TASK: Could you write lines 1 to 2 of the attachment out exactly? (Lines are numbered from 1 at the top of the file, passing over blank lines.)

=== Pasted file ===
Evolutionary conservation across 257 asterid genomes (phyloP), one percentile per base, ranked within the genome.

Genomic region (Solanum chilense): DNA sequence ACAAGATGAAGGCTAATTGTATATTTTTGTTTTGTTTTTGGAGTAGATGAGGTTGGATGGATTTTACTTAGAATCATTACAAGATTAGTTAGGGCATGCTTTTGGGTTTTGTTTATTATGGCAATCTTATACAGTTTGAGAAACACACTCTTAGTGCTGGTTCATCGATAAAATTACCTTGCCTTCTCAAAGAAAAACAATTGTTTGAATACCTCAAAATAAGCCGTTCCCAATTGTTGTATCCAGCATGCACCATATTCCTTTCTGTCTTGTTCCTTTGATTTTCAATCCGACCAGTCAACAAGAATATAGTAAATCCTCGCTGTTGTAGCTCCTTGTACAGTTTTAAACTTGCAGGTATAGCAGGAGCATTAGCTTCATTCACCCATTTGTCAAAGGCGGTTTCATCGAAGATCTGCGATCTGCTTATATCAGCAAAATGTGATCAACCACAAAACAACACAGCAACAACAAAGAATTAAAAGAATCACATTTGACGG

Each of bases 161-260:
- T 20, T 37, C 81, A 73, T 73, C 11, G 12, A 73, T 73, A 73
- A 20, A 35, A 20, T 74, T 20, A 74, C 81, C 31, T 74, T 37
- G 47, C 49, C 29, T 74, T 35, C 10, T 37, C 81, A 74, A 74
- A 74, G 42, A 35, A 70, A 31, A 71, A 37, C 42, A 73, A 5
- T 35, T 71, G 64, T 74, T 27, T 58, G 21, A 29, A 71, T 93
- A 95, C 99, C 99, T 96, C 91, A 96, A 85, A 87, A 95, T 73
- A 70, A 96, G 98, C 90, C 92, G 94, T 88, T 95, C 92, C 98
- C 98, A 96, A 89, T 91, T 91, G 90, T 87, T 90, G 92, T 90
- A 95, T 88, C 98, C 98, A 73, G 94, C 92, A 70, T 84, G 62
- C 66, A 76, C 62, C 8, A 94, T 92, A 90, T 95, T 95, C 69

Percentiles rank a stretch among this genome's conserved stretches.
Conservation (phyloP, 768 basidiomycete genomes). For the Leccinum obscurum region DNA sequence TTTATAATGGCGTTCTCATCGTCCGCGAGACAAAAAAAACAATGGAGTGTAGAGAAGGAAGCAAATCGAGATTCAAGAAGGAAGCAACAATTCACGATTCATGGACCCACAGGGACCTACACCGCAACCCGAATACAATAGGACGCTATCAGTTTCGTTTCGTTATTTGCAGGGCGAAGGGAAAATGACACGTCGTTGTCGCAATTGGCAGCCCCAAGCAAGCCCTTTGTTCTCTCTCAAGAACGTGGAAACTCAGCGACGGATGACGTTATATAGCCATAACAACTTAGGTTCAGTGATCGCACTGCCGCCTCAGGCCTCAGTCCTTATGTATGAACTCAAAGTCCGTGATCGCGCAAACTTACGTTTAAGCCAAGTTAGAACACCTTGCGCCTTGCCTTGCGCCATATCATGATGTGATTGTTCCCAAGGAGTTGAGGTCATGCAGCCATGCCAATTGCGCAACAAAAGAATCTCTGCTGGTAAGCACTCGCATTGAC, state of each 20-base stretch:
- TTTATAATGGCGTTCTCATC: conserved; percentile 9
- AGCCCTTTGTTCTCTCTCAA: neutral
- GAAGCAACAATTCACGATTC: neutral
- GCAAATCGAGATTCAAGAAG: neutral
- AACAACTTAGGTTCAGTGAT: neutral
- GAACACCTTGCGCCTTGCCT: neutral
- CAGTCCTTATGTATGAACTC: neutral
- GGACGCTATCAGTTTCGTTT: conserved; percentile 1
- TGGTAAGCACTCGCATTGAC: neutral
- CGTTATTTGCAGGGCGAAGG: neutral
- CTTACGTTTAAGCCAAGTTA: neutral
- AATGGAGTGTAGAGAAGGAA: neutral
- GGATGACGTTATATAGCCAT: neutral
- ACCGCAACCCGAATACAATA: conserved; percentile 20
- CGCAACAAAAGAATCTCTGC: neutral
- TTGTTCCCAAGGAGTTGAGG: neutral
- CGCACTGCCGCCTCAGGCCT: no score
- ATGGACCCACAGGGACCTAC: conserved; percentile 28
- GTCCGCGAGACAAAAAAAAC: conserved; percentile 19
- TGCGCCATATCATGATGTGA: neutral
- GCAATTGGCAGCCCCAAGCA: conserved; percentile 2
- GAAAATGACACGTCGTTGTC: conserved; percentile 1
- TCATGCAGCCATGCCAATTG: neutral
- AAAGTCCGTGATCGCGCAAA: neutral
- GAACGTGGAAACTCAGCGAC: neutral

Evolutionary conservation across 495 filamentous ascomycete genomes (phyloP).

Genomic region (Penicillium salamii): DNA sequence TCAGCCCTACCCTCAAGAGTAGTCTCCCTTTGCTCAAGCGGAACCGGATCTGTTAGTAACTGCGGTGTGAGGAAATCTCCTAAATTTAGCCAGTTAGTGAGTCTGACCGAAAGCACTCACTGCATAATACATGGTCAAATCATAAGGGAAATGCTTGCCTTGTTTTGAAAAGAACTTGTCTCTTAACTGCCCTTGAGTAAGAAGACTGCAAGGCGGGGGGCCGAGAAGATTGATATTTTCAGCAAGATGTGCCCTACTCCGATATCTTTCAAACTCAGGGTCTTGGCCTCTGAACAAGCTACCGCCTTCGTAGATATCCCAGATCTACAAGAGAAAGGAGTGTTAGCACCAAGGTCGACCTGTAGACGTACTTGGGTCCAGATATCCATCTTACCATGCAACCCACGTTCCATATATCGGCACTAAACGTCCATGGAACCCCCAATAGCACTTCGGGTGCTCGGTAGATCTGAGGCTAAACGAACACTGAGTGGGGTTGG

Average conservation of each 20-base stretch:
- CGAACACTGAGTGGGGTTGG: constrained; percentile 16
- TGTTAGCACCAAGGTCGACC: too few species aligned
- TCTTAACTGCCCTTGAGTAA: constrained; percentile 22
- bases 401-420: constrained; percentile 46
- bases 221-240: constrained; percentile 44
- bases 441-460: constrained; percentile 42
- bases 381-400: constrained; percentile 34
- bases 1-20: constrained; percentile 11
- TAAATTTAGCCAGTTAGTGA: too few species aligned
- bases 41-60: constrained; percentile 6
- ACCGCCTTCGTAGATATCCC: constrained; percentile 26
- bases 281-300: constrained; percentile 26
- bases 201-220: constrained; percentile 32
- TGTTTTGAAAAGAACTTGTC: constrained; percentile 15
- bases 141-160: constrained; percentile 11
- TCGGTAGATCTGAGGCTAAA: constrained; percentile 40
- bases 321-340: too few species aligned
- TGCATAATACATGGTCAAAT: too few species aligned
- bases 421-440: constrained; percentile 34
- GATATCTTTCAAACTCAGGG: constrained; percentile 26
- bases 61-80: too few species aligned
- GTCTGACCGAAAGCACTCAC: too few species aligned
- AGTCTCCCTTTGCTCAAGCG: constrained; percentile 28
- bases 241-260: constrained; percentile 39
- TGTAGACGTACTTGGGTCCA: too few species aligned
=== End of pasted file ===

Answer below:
Evolutionary conservation across 257 asterid genomes (phyloP), one percentile per base, ranked within the genome.

Genomic region (Solanum chilense): DNA sequence ACAAGATGAAGGCTAATTGTATATTTTTGTTTTGTTTTTGGAGTAGATGAGGTTGGATGGATTTTACTTAGAATCATTACAAGATTAGTTAGGGCATGCTTTTGGGTTTTGTTTATTATGGCAATCTTATACAGTTTGAGAAACACACTCTTAGTGCTGGTTCATCGATAAAATTACCTTGCCTTCTCAAAGAAAAACAATTGTTTGAATACCTCAAAATAAGCCGTTCCCAATTGTTGTATCCAGCATGCACCATATTCCTTTCTGTCTTGTTCCTTTGATTTTCAATCCGACCAGTCAACAAGAATATAGTAAATCCTCGCTGTTGTAGCTCCTTGTACAGTTTTAAACTTGCAGGTATAGCAGGAGCATTAGCTTCATTCACCCATTTGTCAAAGGCGGTTTCATCGAAGATCTGCGATCTGCTTATATCAGCAAAATGTGATCAACCACAAAACAACACAGCAACAACAAAGAATTAAAAGAATCACATTTGACGG